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Quanta Indemnity Co. v. North American Specialty Insurance Co.

United States District Court, Ninth Circuit

October 23, 2013

Quanta Indemnity Company, Plaintiff,
v.
North American Specialty Insurance Company; General Fidelity Insurance Company; Amberwood Development Inc.; Amberwood Homes LLC; Roll Tide LLP; Summerset Marketing Enterprises Inc.; Winston Casas LLC, Defendants.

ORDER

JAMES A. TEILBORG, Senior District Judge.

Pending before the Court are a motion to seal and a motion for protective order. The motion fails to meet the Ninth Circuit's strict requirements for filing under seal and will be denied. As this Court has previously articulated,

A party seeking to seal a document attached to a dispositive motion must overcome a "strong presumption in favor of access" and meet a "compelling reasons" standard. Kamakana v. City & Cty. of Honolulu, 447 F.3d 1172, 1178-79 (9th Cir.2006). That is, "the party must articulate compelling reasons supported by specific factual findings that outweigh the general history of access and the public policies favoring disclosure, such as the public interest in understanding the judicial process." Id. (citations and punctuation omitted). It is then a court's duty to balance the competing interests of the public and the party seeking to seal the record. Id. at 1179. If a court decides to grant the motion to seal, it must "base its decision on a compelling reason and articulate the factual basis for its ruling, without relying on hypothesis or conjecture." Id. (quoting Hagestad v. Tragesser, 49 F.3d 1430, 1434 (9th Cir.1995)).
Compelling reasons to seal a judicial record typically will exist when such court files might become "a vehicle for improper purposes, such as the use of records to gratify private spite, promote public scandal, circulate libelous statements, or release trade secrets." Id. (citing Nixon v. Warner Commc'ns, Inc., 435 U.S. 589, 598 (1978)). However, "[t]he mere fact that the production of records may lead to a litigant's embarrassment, incrimination, or exposure to further litigation will not, without more, compel the court to seal its records." Id. (citation omitted).

Aviva USA Corp. v. Vazirani 902 F.Supp.2d 1246, 1273 (D. Ariz. 2012).

In summary, generalized statements supporting sealing are inadequate; a party must articulate specific facts to justify sealing, and must do so with respect to each item sought to be sealed. Kamakana, 447 F.3d at 1183-84. The motion to seal in this case, which makes a blanket assertion of attorney client privilege, fails to meet the showing required to file a dispositive motion in its entirety under seal. By way of example, the motion at page 4, lines 7 through 24, is solely a discussion of law; the Court cannot envision how an argument on the governing law could qualify for sealing under the test required in Kamakana. Accordingly, the motion to seal will be denied.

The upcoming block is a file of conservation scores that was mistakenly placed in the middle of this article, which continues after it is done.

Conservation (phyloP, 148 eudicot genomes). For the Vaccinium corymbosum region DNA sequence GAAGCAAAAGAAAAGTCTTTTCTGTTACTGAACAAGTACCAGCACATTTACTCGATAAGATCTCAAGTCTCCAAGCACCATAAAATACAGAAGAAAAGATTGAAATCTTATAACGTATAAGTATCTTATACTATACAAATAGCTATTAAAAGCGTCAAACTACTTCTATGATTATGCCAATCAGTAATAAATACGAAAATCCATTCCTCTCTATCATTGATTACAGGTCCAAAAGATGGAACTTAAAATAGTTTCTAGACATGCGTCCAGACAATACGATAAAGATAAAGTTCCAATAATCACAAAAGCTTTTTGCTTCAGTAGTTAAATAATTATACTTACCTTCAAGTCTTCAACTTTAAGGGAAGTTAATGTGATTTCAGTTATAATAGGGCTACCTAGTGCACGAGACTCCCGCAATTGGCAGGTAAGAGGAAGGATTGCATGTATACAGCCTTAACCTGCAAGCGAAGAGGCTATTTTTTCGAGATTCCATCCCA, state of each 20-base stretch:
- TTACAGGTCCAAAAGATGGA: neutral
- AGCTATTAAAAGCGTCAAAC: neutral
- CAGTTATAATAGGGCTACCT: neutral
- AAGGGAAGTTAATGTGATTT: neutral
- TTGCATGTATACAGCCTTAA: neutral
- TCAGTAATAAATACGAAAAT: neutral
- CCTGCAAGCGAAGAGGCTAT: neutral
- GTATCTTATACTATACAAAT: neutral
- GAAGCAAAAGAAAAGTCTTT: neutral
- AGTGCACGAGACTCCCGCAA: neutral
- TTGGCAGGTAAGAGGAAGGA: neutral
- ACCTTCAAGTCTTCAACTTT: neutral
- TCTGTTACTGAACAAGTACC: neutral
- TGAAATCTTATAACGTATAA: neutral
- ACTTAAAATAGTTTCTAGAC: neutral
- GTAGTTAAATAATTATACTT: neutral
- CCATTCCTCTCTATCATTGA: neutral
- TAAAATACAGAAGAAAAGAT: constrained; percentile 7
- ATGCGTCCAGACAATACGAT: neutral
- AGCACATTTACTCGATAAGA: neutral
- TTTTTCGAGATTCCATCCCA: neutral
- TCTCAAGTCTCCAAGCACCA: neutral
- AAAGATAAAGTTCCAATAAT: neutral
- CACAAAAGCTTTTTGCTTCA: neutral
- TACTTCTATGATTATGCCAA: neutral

Further, in the request for a protective order, the parties state the following:

While the parties agree that there is no evidence that any pleadings filed with the Court at this stage would constitute a breach of confidentiality or attorney-client privilege, out of an abundance of caution, the parties hereby agree to request that the Court place under seal the Motions for Summary Judgment and Statements of Fact which have been filed in this matter.

Doc. 154, n. 2. This assertion is even more deficient than the blanket claim of attorney client privilege in the motion. See e.g., In re Midland Nat. Life Ins. Co. Annuity Sales Practices Litig., 686 F.3d 1115, 1120-21 (9th Cir. 2012) (remanding to the district court to unseal the records because the parties did not meet the compelling reasons test). Accordingly, the Court will deny this request for retroactive sealing.

Additionally, the Court will deny, without prejudice, the parties' stipulated-to protective order. If the parties choose to re-file the proposed protective order, they shall submit a proposed form of Order to the chambers' email address. Further, the sole basis for the protective order appears to be attorney-client privilege. If the parties re-file the proposed protective order, the parties must address whether, by disclosure in this case, the claimed attorney-client privilege has already been waived.

Based on the foregoing,

IT IS ORDERED that the motion to seal (Doc. 148) is denied. The Documents Lodged at Docs. 149 and 150 are stricken, but may remain under seal. General Fidelity shall file a response to the motion for summary judgment and controverting statement of facts by November 1, 2013. As indicated above, General Fidelity may not file both documents in their entirety under seal. If General Fidelity believes it can make the particularized showing required by Kamakana to file a particular exhibit or a particular fact in the response under seal, General Fidelity may move to file solely those items under seal. If General Fidelity so moves, it shall simultaneously file a redacted, unsealed version of both documents.[1]

IT IS FURTHER ORDERED that the stipulated protective order (Doc. 154) is denied, without prejudice.


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